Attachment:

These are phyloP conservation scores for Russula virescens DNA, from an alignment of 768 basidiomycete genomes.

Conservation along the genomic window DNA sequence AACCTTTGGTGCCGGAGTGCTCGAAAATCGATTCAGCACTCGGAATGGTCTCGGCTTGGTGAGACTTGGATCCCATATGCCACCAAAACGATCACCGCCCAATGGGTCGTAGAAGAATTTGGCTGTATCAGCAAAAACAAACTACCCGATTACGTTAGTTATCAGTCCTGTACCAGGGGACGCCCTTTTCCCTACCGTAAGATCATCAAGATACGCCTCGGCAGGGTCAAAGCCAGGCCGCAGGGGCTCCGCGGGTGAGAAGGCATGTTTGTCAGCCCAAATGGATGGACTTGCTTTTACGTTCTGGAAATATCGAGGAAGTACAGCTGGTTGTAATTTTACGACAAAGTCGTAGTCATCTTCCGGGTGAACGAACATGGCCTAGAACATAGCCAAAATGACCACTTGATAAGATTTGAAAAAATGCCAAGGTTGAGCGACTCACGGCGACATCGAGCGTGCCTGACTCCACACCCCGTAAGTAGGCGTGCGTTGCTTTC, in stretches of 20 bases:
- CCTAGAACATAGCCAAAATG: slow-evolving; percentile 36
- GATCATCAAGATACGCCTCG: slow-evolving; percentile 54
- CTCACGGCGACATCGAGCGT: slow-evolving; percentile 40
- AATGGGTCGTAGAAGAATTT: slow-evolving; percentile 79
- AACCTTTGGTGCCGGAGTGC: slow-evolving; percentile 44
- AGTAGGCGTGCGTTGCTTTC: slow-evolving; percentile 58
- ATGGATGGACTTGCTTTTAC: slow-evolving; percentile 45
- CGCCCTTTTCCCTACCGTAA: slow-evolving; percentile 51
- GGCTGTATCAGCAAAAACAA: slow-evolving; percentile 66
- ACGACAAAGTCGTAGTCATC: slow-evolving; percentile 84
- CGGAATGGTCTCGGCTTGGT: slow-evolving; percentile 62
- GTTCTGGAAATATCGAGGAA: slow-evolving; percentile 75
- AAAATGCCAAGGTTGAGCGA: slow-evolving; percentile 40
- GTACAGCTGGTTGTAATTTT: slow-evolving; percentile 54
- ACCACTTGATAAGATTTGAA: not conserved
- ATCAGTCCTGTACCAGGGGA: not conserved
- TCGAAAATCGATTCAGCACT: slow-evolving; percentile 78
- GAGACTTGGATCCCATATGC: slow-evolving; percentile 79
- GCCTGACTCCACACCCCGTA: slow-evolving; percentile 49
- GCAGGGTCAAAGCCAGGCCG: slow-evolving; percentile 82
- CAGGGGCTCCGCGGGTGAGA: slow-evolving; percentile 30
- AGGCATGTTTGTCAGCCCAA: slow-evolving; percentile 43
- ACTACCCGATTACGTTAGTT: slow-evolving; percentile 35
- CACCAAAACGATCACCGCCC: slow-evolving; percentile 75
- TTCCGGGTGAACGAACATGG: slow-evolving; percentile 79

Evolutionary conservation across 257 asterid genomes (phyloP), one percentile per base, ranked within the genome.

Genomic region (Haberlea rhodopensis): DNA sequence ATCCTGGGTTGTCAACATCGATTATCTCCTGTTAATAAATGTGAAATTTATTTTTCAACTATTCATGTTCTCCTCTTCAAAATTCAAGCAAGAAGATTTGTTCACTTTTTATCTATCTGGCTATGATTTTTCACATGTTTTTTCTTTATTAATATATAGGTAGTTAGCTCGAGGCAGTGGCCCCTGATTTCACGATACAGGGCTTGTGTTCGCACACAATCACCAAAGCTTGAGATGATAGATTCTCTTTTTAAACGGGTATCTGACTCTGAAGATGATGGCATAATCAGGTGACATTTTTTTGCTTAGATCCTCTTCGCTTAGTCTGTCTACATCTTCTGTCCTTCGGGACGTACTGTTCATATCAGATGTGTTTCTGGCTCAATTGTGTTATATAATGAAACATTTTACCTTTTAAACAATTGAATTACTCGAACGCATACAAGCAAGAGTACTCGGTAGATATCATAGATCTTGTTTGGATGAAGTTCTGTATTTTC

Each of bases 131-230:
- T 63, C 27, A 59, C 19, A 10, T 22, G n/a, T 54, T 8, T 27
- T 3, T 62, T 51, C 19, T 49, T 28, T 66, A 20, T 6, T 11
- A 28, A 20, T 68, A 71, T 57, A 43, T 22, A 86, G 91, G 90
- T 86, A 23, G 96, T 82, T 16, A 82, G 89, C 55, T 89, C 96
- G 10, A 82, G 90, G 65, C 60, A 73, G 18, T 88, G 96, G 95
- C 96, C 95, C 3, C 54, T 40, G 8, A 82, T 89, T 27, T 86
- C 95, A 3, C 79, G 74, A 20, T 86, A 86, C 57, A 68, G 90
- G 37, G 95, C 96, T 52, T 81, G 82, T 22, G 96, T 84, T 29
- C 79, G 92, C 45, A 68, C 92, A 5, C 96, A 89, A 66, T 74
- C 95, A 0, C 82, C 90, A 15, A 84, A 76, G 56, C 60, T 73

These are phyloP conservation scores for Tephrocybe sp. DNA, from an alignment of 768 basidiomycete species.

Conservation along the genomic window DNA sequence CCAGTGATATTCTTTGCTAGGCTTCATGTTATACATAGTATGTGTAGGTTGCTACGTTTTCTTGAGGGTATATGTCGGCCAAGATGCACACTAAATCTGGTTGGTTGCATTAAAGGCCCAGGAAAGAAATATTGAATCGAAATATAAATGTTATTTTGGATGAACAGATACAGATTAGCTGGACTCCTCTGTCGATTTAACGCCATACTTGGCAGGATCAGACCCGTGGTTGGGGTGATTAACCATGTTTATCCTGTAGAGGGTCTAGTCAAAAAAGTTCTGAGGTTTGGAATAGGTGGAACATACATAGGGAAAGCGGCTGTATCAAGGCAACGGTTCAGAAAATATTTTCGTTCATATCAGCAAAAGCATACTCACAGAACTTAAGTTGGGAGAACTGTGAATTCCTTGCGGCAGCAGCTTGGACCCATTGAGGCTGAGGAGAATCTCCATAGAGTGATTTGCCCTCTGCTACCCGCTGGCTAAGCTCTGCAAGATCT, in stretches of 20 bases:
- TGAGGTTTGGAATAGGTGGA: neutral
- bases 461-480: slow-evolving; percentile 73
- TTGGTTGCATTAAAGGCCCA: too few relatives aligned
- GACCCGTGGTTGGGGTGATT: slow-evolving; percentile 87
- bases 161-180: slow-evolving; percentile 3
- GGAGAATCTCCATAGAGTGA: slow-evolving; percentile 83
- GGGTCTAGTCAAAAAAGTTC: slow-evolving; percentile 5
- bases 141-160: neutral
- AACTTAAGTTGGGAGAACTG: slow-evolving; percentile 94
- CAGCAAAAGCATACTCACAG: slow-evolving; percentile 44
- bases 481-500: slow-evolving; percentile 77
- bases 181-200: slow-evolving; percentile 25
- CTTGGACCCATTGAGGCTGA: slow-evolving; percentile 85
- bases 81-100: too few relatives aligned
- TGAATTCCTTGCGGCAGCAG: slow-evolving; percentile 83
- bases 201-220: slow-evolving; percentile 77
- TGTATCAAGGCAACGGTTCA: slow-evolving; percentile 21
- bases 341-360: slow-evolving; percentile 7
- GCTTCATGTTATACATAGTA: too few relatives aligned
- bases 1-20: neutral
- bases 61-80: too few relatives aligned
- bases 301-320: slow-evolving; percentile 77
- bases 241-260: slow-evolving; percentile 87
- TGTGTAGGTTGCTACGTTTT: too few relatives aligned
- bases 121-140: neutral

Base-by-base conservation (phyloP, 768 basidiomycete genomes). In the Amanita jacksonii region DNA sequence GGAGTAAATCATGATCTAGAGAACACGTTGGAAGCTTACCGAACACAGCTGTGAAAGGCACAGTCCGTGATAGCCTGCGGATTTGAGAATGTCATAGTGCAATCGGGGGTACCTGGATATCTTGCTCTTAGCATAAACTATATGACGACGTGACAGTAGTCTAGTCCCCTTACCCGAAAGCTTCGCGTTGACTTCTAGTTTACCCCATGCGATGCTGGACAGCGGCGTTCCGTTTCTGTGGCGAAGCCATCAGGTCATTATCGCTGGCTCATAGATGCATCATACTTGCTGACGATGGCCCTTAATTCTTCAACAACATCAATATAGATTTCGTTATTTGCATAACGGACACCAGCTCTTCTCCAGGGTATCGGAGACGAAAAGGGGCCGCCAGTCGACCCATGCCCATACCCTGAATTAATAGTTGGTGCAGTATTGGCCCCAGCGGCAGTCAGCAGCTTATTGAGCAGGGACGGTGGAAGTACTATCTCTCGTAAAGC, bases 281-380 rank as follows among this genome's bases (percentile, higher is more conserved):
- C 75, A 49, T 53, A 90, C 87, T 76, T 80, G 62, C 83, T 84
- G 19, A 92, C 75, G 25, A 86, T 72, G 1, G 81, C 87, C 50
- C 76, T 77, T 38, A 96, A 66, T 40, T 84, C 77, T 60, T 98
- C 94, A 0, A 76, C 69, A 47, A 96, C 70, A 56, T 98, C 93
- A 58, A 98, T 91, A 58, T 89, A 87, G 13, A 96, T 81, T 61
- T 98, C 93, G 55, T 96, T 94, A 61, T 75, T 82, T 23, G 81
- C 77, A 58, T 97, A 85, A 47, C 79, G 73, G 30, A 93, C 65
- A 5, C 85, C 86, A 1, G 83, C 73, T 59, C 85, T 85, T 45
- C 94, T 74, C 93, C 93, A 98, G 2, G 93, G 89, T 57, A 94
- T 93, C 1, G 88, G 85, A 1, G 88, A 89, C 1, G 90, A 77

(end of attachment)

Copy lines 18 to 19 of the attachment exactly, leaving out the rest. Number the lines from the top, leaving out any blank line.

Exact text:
- ATCAGTCCTGTACCAGGGGA: not conserved
- TCGAAAATCGATTCAGCACT: slow-evolving; percentile 78